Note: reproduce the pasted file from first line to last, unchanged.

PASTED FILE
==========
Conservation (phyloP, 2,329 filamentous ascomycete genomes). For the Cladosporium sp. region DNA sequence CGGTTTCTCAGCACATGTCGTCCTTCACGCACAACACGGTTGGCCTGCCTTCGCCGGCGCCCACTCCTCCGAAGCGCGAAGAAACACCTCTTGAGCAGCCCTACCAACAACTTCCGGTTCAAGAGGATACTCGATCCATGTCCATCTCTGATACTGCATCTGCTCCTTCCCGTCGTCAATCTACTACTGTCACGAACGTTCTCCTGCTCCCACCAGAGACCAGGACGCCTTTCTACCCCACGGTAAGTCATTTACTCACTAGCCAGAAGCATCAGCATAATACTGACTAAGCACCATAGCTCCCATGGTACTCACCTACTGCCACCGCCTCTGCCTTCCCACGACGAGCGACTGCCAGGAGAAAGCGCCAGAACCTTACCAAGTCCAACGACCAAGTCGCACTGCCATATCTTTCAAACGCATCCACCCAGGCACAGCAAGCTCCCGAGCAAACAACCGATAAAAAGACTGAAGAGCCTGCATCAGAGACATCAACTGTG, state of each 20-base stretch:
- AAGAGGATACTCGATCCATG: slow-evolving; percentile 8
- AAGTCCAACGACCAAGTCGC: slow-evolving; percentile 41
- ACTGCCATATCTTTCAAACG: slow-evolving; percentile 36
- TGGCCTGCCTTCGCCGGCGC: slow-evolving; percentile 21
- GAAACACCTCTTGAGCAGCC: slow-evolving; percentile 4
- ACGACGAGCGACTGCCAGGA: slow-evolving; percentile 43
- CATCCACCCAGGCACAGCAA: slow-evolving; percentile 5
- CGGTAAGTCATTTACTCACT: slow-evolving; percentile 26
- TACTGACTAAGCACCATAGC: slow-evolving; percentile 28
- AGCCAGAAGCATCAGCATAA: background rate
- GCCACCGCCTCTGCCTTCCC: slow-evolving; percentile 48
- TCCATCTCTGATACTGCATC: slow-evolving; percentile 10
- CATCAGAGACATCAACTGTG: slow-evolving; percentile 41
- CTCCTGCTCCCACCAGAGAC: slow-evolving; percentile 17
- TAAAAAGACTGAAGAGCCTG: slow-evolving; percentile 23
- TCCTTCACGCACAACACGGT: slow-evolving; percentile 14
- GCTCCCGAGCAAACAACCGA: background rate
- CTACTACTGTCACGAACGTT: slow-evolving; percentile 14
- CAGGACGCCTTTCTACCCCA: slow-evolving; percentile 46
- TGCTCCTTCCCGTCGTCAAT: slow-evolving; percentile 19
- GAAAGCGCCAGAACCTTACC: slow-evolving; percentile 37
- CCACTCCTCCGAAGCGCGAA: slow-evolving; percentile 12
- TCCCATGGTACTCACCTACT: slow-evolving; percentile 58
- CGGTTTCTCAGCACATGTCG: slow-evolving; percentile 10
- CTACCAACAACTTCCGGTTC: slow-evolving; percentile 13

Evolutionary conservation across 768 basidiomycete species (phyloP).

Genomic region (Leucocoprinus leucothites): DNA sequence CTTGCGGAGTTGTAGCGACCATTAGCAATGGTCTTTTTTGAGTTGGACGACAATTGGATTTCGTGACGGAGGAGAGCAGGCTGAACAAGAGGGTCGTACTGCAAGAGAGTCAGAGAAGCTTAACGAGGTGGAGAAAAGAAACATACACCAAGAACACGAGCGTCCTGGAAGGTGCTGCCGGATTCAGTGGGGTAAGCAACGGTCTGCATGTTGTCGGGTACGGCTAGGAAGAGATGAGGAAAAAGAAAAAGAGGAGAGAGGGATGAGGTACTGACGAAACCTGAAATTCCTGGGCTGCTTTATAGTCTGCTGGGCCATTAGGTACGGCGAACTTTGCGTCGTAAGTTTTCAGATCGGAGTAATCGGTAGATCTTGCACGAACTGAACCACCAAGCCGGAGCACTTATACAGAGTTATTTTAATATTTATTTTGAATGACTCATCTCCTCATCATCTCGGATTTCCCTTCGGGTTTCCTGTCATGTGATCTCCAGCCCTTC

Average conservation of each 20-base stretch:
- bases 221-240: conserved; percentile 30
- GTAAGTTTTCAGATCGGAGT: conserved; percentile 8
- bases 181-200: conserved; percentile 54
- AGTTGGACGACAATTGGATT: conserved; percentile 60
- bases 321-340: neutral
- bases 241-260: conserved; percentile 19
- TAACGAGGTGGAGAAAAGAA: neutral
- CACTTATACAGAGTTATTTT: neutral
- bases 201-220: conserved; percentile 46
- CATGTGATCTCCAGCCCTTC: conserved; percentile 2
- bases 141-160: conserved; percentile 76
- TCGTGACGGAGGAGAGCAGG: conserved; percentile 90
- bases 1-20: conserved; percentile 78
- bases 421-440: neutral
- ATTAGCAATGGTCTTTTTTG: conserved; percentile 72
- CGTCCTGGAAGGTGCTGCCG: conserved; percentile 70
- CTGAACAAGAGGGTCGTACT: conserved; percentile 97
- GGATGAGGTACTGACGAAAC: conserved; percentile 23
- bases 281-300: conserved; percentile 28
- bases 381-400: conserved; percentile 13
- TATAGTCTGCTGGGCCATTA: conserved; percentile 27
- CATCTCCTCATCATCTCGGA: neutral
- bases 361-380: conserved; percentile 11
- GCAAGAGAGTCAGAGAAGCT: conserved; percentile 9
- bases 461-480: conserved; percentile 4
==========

Conservation (phyloP, 2,329 filamentous ascomycete genomes). For the Cladosporium sp. region DNA sequence CGGTTTCTCAGCACATGTCGTCCTTCACGCACAACACGGTTGGCCTGCCTTCGCCGGCGCCCACTCCTCCGAAGCGCGAAGAAACACCTCTTGAGCAGCCCTACCAACAACTTCCGGTTCAAGAGGATACTCGATCCATGTCCATCTCTGATACTGCATCTGCTCCTTCCCGTCGTCAATCTACTACTGTCACGAACGTTCTCCTGCTCCCACCAGAGACCAGGACGCCTTTCTACCCCACGGTAAGTCATTTACTCACTAGCCAGAAGCATCAGCATAATACTGACTAAGCACCATAGCTCCCATGGTACTCACCTACTGCCACCGCCTCTGCCTTCCCACGACGAGCGACTGCCAGGAGAAAGCGCCAGAACCTTACCAAGTCCAACGACCAAGTCGCACTGCCATATCTTTCAAACGCATCCACCCAGGCACAGCAAGCTCCCGAGCAAACAACCGATAAAAAGACTGAAGAGCCTGCATCAGAGACATCAACTGTG, state of each 20-base stretch:
- AAGAGGATACTCGATCCATG: slow-evolving; percentile 8
- AAGTCCAACGACCAAGTCGC: slow-evolving; percentile 41
- ACTGCCATATCTTTCAAACG: slow-evolving; percentile 36
- TGGCCTGCCTTCGCCGGCGC: slow-evolving; percentile 21
- GAAACACCTCTTGAGCAGCC: slow-evolving; percentile 4
- ACGACGAGCGACTGCCAGGA: slow-evolving; percentile 43
- CATCCACCCAGGCACAGCAA: slow-evolving; percentile 5
- CGGTAAGTCATTTACTCACT: slow-evolving; percentile 26
- TACTGACTAAGCACCATAGC: slow-evolving; percentile 28
- AGCCAGAAGCATCAGCATAA: background rate
- GCCACCGCCTCTGCCTTCCC: slow-evolving; percentile 48
- TCCATCTCTGATACTGCATC: slow-evolving; percentile 10
- CATCAGAGACATCAACTGTG: slow-evolving; percentile 41
- CTCCTGCTCCCACCAGAGAC: slow-evolving; percentile 17
- TAAAAAGACTGAAGAGCCTG: slow-evolving; percentile 23
- TCCTTCACGCACAACACGGT: slow-evolving; percentile 14
- GCTCCCGAGCAAACAACCGA: background rate
- CTACTACTGTCACGAACGTT: slow-evolving; percentile 14
- CAGGACGCCTTTCTACCCCA: slow-evolving; percentile 46
- TGCTCCTTCCCGTCGTCAAT: slow-evolving; percentile 19
- GAAAGCGCCAGAACCTTACC: slow-evolving; percentile 37
- CCACTCCTCCGAAGCGCGAA: slow-evolving; percentile 12
- TCCCATGGTACTCACCTACT: slow-evolving; percentile 58
- CGGTTTCTCAGCACATGTCG: slow-evolving; percentile 10
- CTACCAACAACTTCCGGTTC: slow-evolving; percentile 13

Evolutionary conservation across 768 basidiomycete species (phyloP).

Genomic region (Leucocoprinus leucothites): DNA sequence CTTGCGGAGTTGTAGCGACCATTAGCAATGGTCTTTTTTGAGTTGGACGACAATTGGATTTCGTGACGGAGGAGAGCAGGCTGAACAAGAGGGTCGTACTGCAAGAGAGTCAGAGAAGCTTAACGAGGTGGAGAAAAGAAACATACACCAAGAACACGAGCGTCCTGGAAGGTGCTGCCGGATTCAGTGGGGTAAGCAACGGTCTGCATGTTGTCGGGTACGGCTAGGAAGAGATGAGGAAAAAGAAAAAGAGGAGAGAGGGATGAGGTACTGACGAAACCTGAAATTCCTGGGCTGCTTTATAGTCTGCTGGGCCATTAGGTACGGCGAACTTTGCGTCGTAAGTTTTCAGATCGGAGTAATCGGTAGATCTTGCACGAACTGAACCACCAAGCCGGAGCACTTATACAGAGTTATTTTAATATTTATTTTGAATGACTCATCTCCTCATCATCTCGGATTTCCCTTCGGGTTTCCTGTCATGTGATCTCCAGCCCTTC

Average conservation of each 20-base stretch:
- bases 221-240: conserved; percentile 30
- GTAAGTTTTCAGATCGGAGT: conserved; percentile 8
- bases 181-200: conserved; percentile 54
- AGTTGGACGACAATTGGATT: conserved; percentile 60
- bases 321-340: neutral
- bases 241-260: conserved; percentile 19
- TAACGAGGTGGAGAAAAGAA: neutral
- CACTTATACAGAGTTATTTT: neutral
- bases 201-220: conserved; percentile 46
- CATGTGATCTCCAGCCCTTC: conserved; percentile 2
- bases 141-160: conserved; percentile 76
- TCGTGACGGAGGAGAGCAGG: conserved; percentile 90
- bases 1-20: conserved; percentile 78
- bases 421-440: neutral
- ATTAGCAATGGTCTTTTTTG: conserved; percentile 72
- CGTCCTGGAAGGTGCTGCCG: conserved; percentile 70
- CTGAACAAGAGGGTCGTACT: conserved; percentile 97
- GGATGAGGTACTGACGAAAC: conserved; percentile 23
- bases 281-300: conserved; percentile 28
- bases 381-400: conserved; percentile 13
- TATAGTCTGCTGGGCCATTA: conserved; percentile 27
- CATCTCCTCATCATCTCGGA: neutral
- bases 361-380: conserved; percentile 11
- GCAAGAGAGTCAGAGAAGCT: conserved; percentile 9
- bases 461-480: conserved; percentile 4